Il concetto di provvidenza nella filosofia ellenistica e la sua ricezione in ambito biblico-cristiano = The Concept of Providence in Hellenistic Philosophy and its reception in the Biblical-Christian context


The notion of Providence is born with the Greek word prόnoia which, however, originally meant "premeditation" (of a crime) or "design" of an artefact, and had nothing to do with religion. It was Plato in the Timaeus who adopted the word from the common language to indicate the rational and benevolent principle that inspired the anonymous God, which he defined as dēmiourgόs (also this word originally meant a professional technician, for example, a doctor or an architect) in his work of shaping the cosmos. The doctrine of divine Providence was taken up by Middle Platonism, and with it the need to "justify" the divinity for the presence of evil in the world, what Leibniz will call "theodicy". Stoicism also supported Providence, but here there is no "theodicy" because in Stoic philosophy rationality and beneficial purpose are intrinsic to the cosmic process and therefore there is no external architect to be charged and absolved. Christian authors of the first centuries recycled the arguments of the Platonists in support of Providence, despite the fact that the word prόnoia never appears in the New Testament, nor is there any Hebrew equivalent in the Tanak. Perhaps there is some compatibility problem between the philosophical theory of Providence and the biblical-Christian view of God.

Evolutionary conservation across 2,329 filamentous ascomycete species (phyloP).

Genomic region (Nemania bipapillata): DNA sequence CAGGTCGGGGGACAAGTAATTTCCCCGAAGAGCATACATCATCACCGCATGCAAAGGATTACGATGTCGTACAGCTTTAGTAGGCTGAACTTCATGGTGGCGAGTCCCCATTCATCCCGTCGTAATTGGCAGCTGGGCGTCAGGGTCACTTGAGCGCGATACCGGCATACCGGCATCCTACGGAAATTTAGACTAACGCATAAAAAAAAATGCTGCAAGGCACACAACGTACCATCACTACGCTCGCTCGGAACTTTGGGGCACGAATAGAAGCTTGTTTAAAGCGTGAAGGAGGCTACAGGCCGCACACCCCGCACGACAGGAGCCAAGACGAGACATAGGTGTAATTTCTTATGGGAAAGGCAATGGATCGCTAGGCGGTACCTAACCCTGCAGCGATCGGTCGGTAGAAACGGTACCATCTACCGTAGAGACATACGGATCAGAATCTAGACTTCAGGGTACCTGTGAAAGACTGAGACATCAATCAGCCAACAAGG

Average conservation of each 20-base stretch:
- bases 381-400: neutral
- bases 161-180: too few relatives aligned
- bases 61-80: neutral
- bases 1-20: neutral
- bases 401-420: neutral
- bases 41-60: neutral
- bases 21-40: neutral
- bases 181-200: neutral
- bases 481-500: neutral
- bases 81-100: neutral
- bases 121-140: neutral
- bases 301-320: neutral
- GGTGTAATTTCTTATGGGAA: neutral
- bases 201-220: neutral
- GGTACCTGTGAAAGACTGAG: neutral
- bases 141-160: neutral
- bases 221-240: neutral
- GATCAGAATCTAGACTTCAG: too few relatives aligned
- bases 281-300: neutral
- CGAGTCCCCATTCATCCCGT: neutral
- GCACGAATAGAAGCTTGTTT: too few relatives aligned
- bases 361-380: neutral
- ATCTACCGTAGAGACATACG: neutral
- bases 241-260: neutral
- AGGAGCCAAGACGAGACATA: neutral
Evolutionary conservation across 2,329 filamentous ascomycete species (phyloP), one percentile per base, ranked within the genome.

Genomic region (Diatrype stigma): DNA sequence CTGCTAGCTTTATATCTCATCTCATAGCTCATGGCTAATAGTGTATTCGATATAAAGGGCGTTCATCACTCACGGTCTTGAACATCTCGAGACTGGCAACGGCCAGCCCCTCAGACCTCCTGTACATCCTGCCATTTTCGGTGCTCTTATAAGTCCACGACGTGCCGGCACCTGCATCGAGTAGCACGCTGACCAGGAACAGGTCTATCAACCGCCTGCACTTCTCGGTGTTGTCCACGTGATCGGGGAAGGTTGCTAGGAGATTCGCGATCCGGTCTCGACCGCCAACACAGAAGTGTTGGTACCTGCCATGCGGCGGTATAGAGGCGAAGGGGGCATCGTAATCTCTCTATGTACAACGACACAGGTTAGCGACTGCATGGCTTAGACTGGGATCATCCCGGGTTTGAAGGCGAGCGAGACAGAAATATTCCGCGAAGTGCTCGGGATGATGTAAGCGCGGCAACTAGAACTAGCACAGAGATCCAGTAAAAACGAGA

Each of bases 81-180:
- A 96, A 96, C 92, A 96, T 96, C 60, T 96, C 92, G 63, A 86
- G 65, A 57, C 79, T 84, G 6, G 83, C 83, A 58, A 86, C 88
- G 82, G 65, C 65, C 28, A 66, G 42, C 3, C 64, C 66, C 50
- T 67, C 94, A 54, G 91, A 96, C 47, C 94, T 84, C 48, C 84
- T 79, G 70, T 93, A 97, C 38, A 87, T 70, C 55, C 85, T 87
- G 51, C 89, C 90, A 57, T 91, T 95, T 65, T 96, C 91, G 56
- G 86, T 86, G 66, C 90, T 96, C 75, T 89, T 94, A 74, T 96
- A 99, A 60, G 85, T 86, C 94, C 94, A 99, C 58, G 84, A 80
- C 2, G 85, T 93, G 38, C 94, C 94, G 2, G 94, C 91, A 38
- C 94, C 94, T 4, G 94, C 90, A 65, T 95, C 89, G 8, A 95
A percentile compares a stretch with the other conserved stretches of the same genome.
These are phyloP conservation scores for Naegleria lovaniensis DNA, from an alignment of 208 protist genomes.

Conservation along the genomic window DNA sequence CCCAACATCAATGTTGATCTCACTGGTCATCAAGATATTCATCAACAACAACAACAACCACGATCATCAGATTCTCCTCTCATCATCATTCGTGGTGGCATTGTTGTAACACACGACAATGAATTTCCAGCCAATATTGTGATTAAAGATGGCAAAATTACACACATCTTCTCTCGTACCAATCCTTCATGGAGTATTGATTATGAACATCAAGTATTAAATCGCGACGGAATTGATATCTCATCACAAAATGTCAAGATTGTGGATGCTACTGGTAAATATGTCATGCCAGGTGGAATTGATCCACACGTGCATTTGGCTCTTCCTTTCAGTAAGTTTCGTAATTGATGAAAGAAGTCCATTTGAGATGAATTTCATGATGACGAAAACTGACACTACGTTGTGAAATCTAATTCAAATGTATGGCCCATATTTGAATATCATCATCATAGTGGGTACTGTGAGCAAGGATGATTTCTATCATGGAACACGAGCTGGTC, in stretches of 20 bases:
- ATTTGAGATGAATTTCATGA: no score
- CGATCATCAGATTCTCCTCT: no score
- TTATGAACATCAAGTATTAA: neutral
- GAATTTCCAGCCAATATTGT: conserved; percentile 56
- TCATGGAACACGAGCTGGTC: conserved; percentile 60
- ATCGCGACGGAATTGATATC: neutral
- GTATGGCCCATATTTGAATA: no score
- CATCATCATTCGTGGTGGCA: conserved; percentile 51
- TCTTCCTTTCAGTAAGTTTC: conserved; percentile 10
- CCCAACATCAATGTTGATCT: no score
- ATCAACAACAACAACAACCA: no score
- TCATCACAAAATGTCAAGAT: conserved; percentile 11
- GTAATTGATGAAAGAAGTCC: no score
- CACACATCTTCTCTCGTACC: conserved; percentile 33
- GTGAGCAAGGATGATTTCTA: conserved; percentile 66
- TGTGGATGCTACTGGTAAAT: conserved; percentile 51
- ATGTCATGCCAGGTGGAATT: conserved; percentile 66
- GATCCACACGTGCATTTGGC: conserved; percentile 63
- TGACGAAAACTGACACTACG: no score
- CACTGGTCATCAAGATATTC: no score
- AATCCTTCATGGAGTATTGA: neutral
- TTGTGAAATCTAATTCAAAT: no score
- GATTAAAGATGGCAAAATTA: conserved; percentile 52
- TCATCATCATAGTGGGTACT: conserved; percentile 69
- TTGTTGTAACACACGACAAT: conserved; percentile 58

DOI Code: 10.1285/i18285368aXXXVIn103p32

Keywords: Providence (divine); Theodicy (ancient); Platonism; Stoicism; Church Fathers

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